Novant Health Foundation Forsyth Medical Center in Winston-Salem received a bequest of over $127,000 from the estate of Sally Leach of Kernersville.

Leach, who worked as a seamstress at Wrangler for 21 years and died in 2015 at age 81, made the donation in appreciation of the care her husband, David, received at the Derrick L. Davis Cancer Center at Forsyth Medical Center.

She requested the donation be used for cancer research.

Theater co-founder, music teacher honored

The family of the late Stephen Gee, co-founder of Broach Theatre Company in Greensboro who died of cancer on May 6 at age 60, posthumously received the Betty Cone Medal of Arts from ArtsGreensboro.

Janice Reinbold, a music teacher and chair of the cultural arts department at Western Guilford High School in Greensboro, received the arts organization’s 2016 Arts Education Teacher of the Year Award.

Former Girl Scouts and IBM leader to head Triangle Rotary

Rusine Mitchell Sinclair, former CEO of Girl Scouts – North Carolina Coastal Pines ad retired North Carolina senior state executive for IBM, has been named Rotary International district governor for 2016-17.

In the volunteer post, Sinclair will coordinate community and international service projects for the 45 Rotary clubs in the greater Triangle area, and will encourage support for The Rotary Foundation as it celebrates its 100th Anniversary of “Doing Good in the World” and its final push to eradicate polio.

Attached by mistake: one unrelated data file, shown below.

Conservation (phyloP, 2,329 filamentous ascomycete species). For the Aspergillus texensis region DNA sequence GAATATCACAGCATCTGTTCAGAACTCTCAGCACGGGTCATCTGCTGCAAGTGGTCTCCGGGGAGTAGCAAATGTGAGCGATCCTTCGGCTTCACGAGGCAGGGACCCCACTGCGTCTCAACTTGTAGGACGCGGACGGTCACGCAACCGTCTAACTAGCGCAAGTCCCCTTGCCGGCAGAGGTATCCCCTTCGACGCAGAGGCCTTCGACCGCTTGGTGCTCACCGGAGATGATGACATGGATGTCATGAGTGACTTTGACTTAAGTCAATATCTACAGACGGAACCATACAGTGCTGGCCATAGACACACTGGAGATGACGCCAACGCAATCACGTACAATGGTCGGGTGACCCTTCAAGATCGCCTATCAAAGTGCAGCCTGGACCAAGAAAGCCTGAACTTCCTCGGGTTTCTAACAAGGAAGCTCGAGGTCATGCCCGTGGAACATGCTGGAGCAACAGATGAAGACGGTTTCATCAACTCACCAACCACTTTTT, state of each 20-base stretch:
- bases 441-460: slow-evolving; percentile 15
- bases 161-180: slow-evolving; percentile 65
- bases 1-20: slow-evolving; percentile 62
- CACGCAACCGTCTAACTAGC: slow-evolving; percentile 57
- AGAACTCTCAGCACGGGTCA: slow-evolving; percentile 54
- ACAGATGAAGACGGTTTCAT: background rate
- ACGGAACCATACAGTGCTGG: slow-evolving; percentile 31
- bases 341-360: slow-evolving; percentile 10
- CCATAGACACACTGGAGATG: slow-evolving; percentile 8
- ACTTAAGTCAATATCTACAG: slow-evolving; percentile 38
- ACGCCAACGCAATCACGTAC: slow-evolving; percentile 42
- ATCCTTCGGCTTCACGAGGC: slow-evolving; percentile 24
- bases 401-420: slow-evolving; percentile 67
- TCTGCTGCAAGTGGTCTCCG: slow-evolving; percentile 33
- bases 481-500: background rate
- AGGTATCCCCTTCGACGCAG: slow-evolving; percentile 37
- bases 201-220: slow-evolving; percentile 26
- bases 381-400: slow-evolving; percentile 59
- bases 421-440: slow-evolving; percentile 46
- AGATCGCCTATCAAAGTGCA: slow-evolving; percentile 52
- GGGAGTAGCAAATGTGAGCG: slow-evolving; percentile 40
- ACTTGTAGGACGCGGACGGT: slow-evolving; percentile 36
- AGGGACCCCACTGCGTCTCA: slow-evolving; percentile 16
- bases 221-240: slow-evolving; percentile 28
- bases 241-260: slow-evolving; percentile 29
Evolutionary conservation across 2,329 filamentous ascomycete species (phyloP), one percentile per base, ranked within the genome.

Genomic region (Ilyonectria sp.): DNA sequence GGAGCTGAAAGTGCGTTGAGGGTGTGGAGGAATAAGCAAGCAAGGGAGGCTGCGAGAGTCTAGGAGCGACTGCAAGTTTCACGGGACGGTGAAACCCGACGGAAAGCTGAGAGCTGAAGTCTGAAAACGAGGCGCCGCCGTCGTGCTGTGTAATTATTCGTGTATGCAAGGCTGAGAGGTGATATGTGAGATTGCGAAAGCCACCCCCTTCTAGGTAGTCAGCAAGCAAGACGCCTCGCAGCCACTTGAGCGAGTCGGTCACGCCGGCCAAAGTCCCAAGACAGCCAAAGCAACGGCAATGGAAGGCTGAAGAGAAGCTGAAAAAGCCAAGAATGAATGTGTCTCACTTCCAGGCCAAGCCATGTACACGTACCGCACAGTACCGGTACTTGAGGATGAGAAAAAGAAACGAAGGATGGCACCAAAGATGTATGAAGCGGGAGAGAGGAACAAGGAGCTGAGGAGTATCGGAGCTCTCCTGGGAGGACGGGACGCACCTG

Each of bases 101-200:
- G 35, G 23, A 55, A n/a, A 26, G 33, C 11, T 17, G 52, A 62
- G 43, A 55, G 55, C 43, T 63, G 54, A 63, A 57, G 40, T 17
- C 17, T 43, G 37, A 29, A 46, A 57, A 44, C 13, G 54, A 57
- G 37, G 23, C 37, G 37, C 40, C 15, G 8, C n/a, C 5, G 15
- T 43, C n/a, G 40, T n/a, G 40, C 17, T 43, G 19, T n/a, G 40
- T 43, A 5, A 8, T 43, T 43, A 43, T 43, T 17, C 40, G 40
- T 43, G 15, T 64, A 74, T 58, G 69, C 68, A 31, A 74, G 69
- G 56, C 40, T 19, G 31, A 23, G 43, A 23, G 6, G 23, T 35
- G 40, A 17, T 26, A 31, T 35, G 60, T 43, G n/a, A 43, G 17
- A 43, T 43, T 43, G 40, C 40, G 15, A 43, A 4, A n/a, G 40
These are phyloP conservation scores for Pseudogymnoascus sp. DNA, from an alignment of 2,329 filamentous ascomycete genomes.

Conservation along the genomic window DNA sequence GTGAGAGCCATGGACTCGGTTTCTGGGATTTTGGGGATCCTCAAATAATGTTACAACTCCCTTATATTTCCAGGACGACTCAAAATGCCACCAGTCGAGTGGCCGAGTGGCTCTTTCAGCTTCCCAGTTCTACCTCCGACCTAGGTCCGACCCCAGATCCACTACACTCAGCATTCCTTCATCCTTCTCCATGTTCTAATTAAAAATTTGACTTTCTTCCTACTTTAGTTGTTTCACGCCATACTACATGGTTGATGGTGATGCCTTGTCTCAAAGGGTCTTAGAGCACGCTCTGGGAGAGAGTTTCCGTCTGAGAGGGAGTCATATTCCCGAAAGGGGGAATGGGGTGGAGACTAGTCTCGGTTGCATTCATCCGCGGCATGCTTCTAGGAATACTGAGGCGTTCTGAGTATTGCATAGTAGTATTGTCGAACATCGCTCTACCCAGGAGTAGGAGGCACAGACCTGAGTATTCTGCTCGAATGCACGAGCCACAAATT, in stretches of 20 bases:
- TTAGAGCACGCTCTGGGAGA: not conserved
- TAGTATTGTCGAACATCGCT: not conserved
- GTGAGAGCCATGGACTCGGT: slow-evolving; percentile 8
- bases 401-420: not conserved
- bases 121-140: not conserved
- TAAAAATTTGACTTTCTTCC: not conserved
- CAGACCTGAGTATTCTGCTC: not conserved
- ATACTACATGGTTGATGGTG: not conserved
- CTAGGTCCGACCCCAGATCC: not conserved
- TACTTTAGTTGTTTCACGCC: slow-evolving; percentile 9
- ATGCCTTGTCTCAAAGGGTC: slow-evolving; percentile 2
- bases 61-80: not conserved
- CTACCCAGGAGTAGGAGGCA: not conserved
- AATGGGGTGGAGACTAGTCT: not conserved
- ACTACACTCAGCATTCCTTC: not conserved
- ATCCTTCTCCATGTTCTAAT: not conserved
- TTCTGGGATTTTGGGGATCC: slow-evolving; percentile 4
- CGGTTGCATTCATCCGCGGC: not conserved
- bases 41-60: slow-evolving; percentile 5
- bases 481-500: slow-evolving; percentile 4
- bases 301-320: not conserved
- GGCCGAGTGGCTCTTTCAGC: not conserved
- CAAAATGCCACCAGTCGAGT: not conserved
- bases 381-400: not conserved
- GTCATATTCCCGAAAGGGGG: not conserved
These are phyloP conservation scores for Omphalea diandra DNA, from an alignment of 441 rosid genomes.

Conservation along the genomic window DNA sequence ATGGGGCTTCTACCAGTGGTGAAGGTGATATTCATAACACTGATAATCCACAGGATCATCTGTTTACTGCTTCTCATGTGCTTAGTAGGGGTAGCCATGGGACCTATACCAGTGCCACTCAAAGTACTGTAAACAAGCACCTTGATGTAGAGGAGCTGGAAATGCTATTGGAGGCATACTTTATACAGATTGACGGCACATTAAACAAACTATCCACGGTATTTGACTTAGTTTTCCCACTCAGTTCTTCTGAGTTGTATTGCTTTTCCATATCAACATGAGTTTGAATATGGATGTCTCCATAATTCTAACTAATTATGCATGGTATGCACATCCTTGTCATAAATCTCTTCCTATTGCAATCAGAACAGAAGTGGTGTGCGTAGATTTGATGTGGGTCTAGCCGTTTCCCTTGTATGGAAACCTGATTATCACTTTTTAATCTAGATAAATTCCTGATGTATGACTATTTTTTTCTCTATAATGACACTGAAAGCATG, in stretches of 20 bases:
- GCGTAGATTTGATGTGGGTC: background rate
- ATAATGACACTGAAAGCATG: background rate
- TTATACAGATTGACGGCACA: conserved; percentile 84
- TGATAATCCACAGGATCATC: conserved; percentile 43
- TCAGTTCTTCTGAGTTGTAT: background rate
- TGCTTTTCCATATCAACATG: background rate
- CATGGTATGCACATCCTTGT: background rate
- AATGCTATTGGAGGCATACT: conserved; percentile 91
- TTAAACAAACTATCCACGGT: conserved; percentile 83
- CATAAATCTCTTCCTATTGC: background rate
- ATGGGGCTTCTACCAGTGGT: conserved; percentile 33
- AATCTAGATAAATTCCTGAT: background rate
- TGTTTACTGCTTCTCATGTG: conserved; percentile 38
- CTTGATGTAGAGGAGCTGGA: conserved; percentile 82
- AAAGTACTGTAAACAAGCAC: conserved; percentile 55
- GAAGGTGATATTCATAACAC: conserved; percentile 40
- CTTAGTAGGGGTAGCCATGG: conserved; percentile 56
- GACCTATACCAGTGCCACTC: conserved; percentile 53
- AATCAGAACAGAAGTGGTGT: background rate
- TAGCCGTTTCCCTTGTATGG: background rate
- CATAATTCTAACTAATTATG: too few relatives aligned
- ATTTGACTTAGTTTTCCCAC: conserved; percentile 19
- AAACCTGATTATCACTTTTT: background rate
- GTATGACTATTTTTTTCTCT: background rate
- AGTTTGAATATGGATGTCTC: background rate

High Point Salvation Army closing family store

The Salvation Army of High Point is closing its family store at 2531 Eastchester Drive in the wake of over the past year of declining sales, a continuing rise in operating expenses, an all-time low in income to serve families in crisis, and a $100,000 percent decline in donations, along with the death of five major donors.

N.C. Central receives $185,000

The Biomanufacturing Research Institute and Technology Enterprise Program at North Carolina Central University in Durham received a $185,000 grant from the Golden LEAF Foundation to provide science, technology, engineering and math opportunities for students and teachers in three rural counties of North Carolina.

Durham Boys & Girls Club gets $50,000, raises $20,000

Boys & Girls Club of Greater Durham has been awarded a $50,000 grant from Merck.

The Club also netted $20,000 from the Bull City Golf Classic Fore Kids on May 22 and 23 at Hope Valley Country Club.

Mecklenburg Medical Alliance and Endowment gives $69,000

Mecklenburg Medical Alliance and Endowment awarded $69,000 in grants to 11 area health and community organizations.

STARworks gets $50,000

STARworks in Star, N.C., has been awarded a $50,000 grant from the National Endowment for the Arts it will use to support WoodFire North Carolina, an international conference on wood‐fired ceramics it will host June 8-11, 2017, with the North CarolinaPottery Center in Seagrove.

High Point United Way awards venture grants

United Way of Greater High Point awarded seven agencies a total of $23,600 in venture grants to meet emerging or unmet needs.